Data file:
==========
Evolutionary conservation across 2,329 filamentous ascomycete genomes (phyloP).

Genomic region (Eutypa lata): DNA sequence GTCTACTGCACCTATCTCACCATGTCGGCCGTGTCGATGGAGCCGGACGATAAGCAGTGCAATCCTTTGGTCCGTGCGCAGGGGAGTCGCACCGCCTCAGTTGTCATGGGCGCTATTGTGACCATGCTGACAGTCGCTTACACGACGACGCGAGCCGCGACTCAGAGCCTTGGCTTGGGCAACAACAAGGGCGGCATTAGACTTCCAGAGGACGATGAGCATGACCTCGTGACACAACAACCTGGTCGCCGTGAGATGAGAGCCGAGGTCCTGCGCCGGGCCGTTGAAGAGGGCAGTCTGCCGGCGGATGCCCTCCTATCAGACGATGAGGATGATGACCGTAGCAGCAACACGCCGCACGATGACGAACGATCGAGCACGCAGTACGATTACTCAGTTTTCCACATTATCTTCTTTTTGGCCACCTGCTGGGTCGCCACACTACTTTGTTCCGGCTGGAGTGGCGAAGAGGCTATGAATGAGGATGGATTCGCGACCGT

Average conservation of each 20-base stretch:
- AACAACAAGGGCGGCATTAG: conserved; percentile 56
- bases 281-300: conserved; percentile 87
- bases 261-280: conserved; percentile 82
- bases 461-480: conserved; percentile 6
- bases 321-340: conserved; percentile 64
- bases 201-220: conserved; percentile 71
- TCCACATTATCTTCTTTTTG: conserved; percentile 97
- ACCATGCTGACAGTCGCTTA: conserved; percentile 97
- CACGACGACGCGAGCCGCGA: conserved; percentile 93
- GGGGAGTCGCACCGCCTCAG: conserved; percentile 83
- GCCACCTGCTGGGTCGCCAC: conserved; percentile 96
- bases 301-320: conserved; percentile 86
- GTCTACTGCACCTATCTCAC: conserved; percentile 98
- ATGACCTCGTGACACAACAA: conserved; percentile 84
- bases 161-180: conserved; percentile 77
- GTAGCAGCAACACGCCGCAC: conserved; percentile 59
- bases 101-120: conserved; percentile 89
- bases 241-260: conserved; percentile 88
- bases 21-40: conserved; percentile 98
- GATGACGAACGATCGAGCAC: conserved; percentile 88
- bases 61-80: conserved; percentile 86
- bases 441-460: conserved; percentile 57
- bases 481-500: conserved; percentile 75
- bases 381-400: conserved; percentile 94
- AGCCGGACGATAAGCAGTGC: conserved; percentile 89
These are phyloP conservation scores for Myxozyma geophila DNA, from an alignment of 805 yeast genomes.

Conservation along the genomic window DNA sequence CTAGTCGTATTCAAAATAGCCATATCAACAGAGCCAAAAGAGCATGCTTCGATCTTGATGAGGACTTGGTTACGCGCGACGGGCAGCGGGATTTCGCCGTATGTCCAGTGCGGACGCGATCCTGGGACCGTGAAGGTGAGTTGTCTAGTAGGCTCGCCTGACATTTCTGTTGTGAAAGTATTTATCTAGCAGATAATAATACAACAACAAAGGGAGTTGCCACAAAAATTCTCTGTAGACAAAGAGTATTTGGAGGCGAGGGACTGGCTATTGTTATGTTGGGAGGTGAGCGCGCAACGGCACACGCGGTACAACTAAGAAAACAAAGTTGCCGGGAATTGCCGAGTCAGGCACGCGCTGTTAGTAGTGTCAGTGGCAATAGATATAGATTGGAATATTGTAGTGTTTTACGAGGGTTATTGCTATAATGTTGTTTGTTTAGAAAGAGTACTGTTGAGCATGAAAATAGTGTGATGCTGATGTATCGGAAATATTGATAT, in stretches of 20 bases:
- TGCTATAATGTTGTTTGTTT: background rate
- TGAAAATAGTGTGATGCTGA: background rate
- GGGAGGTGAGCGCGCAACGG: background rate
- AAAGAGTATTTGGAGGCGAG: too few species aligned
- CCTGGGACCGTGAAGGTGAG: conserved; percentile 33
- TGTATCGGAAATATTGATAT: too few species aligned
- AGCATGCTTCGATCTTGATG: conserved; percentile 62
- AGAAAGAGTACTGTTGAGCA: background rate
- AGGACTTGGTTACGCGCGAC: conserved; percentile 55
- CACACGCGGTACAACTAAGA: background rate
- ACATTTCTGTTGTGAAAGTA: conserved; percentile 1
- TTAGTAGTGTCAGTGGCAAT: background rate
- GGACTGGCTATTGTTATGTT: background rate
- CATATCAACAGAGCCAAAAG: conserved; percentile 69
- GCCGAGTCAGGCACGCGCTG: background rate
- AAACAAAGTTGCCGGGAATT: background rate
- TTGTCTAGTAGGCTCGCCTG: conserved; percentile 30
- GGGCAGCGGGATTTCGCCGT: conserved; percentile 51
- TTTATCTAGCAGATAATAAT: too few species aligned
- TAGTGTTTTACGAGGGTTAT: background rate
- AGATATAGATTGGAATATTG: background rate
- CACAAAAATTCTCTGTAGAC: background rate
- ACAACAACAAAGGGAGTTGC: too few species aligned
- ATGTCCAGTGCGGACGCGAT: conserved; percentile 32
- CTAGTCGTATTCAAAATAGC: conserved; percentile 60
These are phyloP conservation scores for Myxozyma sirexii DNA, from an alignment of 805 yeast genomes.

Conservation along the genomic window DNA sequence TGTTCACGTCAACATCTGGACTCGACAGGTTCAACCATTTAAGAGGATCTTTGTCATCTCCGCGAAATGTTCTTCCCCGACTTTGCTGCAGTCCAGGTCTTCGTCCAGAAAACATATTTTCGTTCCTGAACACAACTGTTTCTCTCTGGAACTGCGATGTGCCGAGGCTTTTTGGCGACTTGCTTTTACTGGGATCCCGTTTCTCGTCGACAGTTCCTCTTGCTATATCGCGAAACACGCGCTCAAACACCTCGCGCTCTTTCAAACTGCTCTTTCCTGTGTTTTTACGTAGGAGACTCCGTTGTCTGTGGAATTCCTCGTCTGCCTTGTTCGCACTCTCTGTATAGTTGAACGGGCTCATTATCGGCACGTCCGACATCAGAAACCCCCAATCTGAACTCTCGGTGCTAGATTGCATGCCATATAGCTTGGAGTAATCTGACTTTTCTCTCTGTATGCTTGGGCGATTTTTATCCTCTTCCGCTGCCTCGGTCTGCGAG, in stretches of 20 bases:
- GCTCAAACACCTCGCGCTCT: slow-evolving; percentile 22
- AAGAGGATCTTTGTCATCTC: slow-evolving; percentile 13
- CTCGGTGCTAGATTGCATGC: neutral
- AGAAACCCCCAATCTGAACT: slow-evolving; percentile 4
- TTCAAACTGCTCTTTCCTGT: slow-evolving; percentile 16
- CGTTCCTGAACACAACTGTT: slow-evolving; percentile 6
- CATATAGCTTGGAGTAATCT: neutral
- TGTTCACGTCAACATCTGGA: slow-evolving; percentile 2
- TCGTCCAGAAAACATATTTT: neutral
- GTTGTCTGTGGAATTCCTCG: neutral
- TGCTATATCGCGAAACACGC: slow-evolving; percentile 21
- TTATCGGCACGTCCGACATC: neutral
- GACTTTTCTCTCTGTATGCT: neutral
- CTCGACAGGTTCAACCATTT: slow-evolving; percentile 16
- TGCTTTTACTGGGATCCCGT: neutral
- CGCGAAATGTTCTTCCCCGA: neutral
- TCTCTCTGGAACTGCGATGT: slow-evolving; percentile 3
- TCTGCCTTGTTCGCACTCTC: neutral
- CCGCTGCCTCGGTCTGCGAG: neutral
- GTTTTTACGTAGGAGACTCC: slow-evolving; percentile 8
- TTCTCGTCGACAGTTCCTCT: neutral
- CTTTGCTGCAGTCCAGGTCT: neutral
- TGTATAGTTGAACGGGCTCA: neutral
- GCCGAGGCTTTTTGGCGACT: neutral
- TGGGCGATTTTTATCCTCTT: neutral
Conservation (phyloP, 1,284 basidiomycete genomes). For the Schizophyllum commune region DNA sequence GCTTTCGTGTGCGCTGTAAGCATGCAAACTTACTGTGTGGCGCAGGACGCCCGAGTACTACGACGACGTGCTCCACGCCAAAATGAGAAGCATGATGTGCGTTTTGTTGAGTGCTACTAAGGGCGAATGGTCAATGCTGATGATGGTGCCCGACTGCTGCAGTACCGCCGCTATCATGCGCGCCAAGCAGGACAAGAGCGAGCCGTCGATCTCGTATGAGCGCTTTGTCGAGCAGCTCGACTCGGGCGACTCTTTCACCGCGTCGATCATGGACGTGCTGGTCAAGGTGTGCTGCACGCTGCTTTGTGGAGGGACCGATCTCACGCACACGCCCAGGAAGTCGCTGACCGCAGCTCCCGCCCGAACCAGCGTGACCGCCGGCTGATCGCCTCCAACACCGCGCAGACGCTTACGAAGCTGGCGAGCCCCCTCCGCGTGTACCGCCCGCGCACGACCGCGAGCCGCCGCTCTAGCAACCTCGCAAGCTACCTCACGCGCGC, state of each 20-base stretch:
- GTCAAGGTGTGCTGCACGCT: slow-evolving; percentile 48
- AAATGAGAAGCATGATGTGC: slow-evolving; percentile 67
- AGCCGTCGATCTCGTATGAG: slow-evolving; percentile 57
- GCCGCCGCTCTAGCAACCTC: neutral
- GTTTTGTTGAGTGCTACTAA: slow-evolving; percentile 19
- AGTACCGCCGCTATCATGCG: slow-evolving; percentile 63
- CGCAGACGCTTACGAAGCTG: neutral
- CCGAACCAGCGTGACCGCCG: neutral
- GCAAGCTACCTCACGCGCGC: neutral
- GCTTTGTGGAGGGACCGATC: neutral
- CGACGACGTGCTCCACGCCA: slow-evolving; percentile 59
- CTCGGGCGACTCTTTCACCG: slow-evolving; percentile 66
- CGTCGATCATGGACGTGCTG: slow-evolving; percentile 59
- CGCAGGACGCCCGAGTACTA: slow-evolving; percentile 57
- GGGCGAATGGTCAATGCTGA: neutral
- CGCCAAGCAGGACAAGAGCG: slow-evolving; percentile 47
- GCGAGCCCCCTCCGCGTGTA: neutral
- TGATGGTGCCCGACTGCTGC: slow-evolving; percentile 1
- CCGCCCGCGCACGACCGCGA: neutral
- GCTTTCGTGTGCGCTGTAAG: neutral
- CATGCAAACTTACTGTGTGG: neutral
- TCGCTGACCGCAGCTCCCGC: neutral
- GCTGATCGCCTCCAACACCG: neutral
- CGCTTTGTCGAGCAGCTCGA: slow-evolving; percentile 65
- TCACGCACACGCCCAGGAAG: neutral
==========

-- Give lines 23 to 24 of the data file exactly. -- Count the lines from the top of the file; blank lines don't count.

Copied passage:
- GATGACGAACGATCGAGCAC: conserved; percentile 88
- bases 61-80: conserved; percentile 86